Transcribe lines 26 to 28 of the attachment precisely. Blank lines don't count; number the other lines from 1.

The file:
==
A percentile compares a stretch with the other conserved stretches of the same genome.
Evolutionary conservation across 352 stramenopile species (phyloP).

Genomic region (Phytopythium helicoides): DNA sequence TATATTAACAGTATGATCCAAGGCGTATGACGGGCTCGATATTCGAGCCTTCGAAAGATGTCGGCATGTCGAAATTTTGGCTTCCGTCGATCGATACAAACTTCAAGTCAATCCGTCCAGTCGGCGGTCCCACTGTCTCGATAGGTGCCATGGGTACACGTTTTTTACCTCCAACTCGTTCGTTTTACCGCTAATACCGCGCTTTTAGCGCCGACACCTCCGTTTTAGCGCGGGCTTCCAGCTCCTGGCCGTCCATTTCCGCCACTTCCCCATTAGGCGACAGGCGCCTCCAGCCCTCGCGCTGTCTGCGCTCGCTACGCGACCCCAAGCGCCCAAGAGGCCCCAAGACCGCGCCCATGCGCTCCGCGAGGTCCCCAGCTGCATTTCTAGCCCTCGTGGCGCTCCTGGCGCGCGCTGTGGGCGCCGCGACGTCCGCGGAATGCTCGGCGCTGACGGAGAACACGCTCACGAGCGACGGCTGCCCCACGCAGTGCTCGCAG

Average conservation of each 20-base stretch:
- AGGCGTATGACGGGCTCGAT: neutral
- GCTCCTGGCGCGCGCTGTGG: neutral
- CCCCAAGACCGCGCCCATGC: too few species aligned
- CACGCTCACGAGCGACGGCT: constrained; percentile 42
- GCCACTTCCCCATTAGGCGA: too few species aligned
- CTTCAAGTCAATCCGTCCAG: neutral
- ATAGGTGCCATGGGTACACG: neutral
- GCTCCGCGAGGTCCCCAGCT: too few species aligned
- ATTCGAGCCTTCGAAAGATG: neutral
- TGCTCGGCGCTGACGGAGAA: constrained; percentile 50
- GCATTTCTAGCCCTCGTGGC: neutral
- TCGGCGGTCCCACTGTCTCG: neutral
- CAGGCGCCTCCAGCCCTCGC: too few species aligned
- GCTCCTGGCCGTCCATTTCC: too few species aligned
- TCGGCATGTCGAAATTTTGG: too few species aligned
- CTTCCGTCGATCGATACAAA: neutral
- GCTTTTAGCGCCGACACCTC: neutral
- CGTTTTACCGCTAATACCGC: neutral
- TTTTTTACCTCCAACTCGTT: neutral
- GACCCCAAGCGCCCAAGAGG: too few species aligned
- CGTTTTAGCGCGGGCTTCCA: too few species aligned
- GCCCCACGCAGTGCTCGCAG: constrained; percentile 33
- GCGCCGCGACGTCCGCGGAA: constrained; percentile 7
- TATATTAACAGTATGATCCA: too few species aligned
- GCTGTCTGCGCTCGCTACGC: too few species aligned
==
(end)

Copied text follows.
- GCCCCACGCAGTGCTCGCAG: constrained; percentile 33
- GCGCCGCGACGTCCGCGGAA: constrained; percentile 7
- TATATTAACAGTATGATCCA: too few species aligned